Referring now to
Moving to operation 420, a current location of the system focus is obtained. The current system focus is obtained to determine whether a user is over a media item during navigation.
Flowing to decision operation 430, a determination is made as to whether the user has navigated over a media item or a collection of media items. When the focus indicates that the user is not over a media item, the process returns to operation 420. When the focus indicates that the user has navigated over a media item, the process moves to operation 440.
At operation 440, the time the focus is maintained over the media item is measured. The process then flows to decision operation 450, where a determination is made as to whether the user is idling over the media item. In other words, is the user merely navigating past the media item or has the user paused over the media item. When the user is not idling over the media item, the process returns to operation 440. When the user is idling over the media item, the process transitions to operation 460 where content is obtained for the preview. The content may be any content that provides a preview that relates to the media item.
The process then flows to operation 470, where the preview is displayed. The preview may be displayed in many different screen locations. For example, the preview could be played: adjacent to the media item; above or below the media item if displayed semi-opaque; or in some predetermined area of the screen. According to one embodiment, the preview is displayed for as long as the user maintains focus over the media item. According to another embodiment, the preview is played for a predetermined time. The process then moves to an end operation and returns to processing other actions.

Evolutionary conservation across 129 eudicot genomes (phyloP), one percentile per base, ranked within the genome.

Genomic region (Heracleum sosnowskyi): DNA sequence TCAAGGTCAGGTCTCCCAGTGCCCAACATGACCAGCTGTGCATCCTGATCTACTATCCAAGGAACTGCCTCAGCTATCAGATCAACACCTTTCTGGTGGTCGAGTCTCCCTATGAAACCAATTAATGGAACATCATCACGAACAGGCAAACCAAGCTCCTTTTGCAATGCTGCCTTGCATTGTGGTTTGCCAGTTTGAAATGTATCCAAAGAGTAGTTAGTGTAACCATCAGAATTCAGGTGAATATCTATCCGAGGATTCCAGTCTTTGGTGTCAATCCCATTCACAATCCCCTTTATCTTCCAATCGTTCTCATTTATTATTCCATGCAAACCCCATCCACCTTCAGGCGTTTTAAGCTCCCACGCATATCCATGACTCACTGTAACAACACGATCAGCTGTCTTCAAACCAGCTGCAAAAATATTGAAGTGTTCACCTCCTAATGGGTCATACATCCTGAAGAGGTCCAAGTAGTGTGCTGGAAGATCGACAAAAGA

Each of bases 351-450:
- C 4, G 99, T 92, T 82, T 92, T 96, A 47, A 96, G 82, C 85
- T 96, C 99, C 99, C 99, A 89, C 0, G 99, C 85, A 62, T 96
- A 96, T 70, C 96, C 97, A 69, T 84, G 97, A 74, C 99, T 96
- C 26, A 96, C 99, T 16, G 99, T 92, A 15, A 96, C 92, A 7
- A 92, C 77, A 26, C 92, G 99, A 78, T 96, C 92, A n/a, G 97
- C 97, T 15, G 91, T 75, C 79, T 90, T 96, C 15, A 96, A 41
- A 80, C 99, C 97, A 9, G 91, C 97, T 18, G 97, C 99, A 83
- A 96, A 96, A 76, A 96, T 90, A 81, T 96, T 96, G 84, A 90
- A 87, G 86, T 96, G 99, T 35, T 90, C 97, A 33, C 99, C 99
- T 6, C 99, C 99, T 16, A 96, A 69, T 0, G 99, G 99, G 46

The above specification, examples and data provide a complete description of the manufacture and use of the composition of the invention. Since many embodiments of the invention can be made without departing from the spirit and scope of the invention, the invention resides in the claims hereinafter appended.
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|U.S. Classification||725/44, 725/8, 348/E05.104, 348/E05.105, 725/47, 715/837, 715/838|
|International Classification||G06F3/00, H04N5/445, G06F13/00, H04N7/16, G06F17/00, G06F9/00|
|Cooperative Classification||H04N21/47205, H04N21/8583, H04N21/4725, H04N21/4438, H04N5/44543, H04N21/4316, H04N5/44591, H04N21/8549|
|European Classification||H04N21/858H, H04N21/8549, H04N21/472E, H04N21/4725, H04N21/431L3, H04N21/443W, H04N5/445W, H04N5/445M|
|Feb 13, 2006||AS||Assignment|
Owner name: MICROSOFT CORPORATION, WASHINGTON
Free format text: ASSIGNMENT OF ASSIGNORS INTEREST;ASSIGNORS:ABANAMI, THAMER A.;COX, GREGORY S.;REEL/FRAME:017159/0685;SIGNING DATES FROM 20051207 TO 20051212
|Jan 15, 2015||AS||Assignment|
Owner name: MICROSOFT TECHNOLOGY LICENSING, LLC, WASHINGTON
Free format text: ASSIGNMENT OF ASSIGNORS INTEREST;ASSIGNOR:MICROSOFT CORPORATION;REEL/FRAME:034766/0509
Effective date: 20141014